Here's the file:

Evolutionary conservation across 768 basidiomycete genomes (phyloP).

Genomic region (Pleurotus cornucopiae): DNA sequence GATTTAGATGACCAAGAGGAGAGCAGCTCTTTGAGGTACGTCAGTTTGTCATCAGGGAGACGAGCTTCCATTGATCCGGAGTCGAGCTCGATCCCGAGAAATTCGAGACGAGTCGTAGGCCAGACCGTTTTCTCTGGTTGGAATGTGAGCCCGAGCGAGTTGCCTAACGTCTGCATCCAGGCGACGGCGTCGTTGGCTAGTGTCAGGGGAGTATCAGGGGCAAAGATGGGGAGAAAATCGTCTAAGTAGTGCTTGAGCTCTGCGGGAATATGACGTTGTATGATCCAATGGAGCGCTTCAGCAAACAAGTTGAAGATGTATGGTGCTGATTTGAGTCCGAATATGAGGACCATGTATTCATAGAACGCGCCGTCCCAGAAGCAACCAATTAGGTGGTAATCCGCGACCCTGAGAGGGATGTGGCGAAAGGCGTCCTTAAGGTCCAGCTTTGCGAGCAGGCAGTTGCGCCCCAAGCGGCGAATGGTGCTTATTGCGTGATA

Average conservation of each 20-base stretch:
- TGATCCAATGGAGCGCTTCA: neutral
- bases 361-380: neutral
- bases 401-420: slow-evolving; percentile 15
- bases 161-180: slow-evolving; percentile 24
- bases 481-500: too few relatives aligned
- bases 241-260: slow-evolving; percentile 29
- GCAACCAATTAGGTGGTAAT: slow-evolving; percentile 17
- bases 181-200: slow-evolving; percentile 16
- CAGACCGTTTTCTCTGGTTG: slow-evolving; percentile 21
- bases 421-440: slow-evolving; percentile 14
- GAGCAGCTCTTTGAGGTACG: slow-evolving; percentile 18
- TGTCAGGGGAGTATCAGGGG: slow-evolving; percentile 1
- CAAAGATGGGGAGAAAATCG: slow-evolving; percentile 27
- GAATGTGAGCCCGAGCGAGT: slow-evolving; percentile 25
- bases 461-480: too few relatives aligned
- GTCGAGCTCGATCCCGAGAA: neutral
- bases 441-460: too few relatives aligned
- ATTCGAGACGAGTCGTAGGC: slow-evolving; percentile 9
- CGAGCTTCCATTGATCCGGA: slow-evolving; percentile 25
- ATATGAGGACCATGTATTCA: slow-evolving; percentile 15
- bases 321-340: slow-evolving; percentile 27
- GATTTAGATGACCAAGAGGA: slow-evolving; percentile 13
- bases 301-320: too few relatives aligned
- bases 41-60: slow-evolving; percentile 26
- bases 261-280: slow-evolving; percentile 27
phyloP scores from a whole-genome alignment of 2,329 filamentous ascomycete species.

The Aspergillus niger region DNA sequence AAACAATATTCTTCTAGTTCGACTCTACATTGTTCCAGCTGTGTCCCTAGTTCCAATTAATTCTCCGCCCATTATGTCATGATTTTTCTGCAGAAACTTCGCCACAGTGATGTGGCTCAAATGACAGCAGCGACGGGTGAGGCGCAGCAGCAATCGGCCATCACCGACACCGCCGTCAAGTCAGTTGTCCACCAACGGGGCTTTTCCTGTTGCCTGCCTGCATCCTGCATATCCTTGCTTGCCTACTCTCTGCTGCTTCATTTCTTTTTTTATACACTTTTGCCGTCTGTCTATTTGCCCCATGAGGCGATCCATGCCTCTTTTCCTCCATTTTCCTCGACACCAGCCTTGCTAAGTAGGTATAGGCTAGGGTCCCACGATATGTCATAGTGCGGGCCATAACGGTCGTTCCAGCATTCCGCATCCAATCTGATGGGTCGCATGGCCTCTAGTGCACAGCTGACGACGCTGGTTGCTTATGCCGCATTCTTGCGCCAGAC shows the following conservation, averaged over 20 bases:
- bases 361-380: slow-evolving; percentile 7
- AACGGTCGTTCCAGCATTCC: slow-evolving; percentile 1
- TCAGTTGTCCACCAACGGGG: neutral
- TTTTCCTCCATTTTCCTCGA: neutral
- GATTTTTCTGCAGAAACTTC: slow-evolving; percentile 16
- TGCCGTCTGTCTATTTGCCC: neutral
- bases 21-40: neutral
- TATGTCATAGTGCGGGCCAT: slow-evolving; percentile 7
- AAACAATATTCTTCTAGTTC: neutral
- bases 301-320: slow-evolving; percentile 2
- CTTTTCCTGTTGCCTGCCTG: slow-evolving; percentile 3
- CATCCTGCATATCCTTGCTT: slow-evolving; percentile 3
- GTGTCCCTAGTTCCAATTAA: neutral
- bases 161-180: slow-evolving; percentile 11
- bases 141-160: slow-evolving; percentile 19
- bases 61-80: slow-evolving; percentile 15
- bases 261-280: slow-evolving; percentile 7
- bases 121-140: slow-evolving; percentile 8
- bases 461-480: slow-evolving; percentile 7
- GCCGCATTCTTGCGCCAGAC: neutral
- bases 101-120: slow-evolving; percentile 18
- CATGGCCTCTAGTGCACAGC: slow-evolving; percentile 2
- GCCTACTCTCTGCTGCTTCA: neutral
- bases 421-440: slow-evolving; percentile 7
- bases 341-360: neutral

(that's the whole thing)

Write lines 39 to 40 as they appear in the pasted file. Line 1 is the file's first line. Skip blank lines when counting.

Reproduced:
- AAACAATATTCTTCTAGTTC: neutral
- bases 301-320: slow-evolving; percentile 2